Detroit is Michigan’s biggest city.
And while it’s made a comeback, it still has its fair share of problems. Allowing recreational marijuana sales in the city would help it to further thrive.
Yet two days ago, the Detroit City Council voted unanimously to extend an existing temporary ban on recreational marijuana businesses until at least March 31.
So why is there still no recreational marijuana in Detroit!?
Rewind to November 2019
Honestly, the whole thing is complicated.
Last year, LARA’S Marijuana Regulatory Agency (MRA) set an opt-out date deadline of November 1st for communities that didn’t wish to sell recreational marijuana.
Despite warnings from LARA, the Detroit City Council failed to opt out by this date. In the meantime, Detroit businesses seeking recreational marijuana licenses began submitting applications.
Then on November 12th, the council passed a temporary ban that would run through January 31st of this year.
In the meantime, several Detroit businesses had submitted applications for recreational marijuana. They believe LARA is obligated to issue them licenses and are suing them in a Court of Claims.
We’ll have to see how that plays out.
So Why Extend the Ban?
The members of the City Council feel that they need to set a standard for inclusion. And they need more time to do it.
This effort is led by City Councilman James Tate. Tate stresses that this massive money-making industry should have a pathway for residents of the city to be gainfully employed.
That means more than pushing a mop or working security at a dispensary.
“It’s clear that Detroit’s medical marijuana industry is overwhelmingly owned and operated by individuals who don’t live in the city and take their dollars back to their communities,” Tate says.
“It’s critical that we take the necessary time now to ensure that Detroit’s impending recreational marijuana industry will properly reflect the demographic of the city it’s located in.”
In other words, Tate wants to take this extra time to create legislation that would remove barriers to entry that impact mostly people of color.
This certainly makes a lot of sense.
But while they’re working out logistics, there’s one big problem. The strong presence of the black market.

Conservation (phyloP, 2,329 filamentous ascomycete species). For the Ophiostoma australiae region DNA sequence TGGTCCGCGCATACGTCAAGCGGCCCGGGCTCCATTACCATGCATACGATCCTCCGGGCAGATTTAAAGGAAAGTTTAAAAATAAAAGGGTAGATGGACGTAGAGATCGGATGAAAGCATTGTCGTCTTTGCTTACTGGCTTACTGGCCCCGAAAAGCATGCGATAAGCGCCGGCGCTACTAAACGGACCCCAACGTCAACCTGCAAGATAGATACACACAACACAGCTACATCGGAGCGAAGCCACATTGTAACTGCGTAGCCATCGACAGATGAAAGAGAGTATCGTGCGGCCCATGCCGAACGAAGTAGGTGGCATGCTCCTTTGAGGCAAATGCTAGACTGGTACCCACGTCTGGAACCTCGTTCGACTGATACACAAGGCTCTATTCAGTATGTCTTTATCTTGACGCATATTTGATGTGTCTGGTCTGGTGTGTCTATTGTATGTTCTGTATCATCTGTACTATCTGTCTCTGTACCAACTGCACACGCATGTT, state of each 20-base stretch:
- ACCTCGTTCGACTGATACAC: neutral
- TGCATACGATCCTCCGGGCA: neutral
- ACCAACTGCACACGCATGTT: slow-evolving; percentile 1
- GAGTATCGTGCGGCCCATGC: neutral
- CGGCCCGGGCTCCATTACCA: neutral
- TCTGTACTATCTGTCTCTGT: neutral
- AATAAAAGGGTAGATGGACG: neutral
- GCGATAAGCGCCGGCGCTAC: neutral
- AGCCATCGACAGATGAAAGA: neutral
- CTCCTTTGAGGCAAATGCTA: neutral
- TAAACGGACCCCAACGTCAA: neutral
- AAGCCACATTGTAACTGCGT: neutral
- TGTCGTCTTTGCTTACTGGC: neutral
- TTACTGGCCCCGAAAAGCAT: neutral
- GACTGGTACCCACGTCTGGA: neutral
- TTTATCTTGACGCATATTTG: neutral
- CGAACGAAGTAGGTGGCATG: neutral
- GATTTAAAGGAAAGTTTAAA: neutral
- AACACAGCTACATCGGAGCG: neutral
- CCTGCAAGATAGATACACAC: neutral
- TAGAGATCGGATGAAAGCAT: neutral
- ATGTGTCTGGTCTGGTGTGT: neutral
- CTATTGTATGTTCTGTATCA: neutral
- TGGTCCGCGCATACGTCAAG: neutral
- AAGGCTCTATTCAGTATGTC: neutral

Detroit’s Black Market
By 2015, the number of unlicensed marijuana dispensaries operating inside Detroit’s 140-square-mile border was estimated at over 150.
An increase in law enforcement has put a dent in proliferation. Still, many of these businesses continue to operate. And they’re not always running out of brick-and-mortar locations.
To make matters worse, Detroit has experienced increased violence already this year. Since the beginning of 2020, there have been a total of 17 homicides and 32 nonfatal shootings.
And according to Detroit Police Chief James Craig, black-market marijuana is responsible for “most” of this increase.
What No Recreational Marijuana in Detroit Means
Opponents to the ban feel that what’s killing people is not marijuana, but rather the prohibition of it. Without places in the city where folks can consume marijuana recreationally, people will continue to find it on the black market and it will, therefore, thrive.
They also feel that the Detroit City Council has been dragging their heels.
One of the requirements of the 2018 voter-passed recreational marijuana legalization was the creation of a Social Equity Program that would encourage industry participation by those who have been disproportionately impacted by marijuana prohibition and enforcement.
The City Council has had a year to create this, but still have no working draft.
So while many opponents to the ban agree that an economic development opportunity to benefit Detroit residents is crucial, they also note that the city and its residents are ironically losing millions of dollars in economic development for every week they fail to implement the recreational adult-use licensing program.
There Are No Simple Answers
Who knows how much longer will there be no recreational marijuana in Detroit.
It’s completely logical that the post-bankrupt city of Detroit wants to institute recreational marijuana in the right way versus the fastest way.
Yet, crime is increasing and the city is losing a lot of money in the process of trying to determine just what the right way is.
We’re in the business of cannabis marketing, not litigation. But from where we’re standing, it’s impossible to say one is right and one is wrong.
We just hope they figure it out soon.
For more up-to-date information on cannabis issues in Detroit and beyond, keep checking back with us.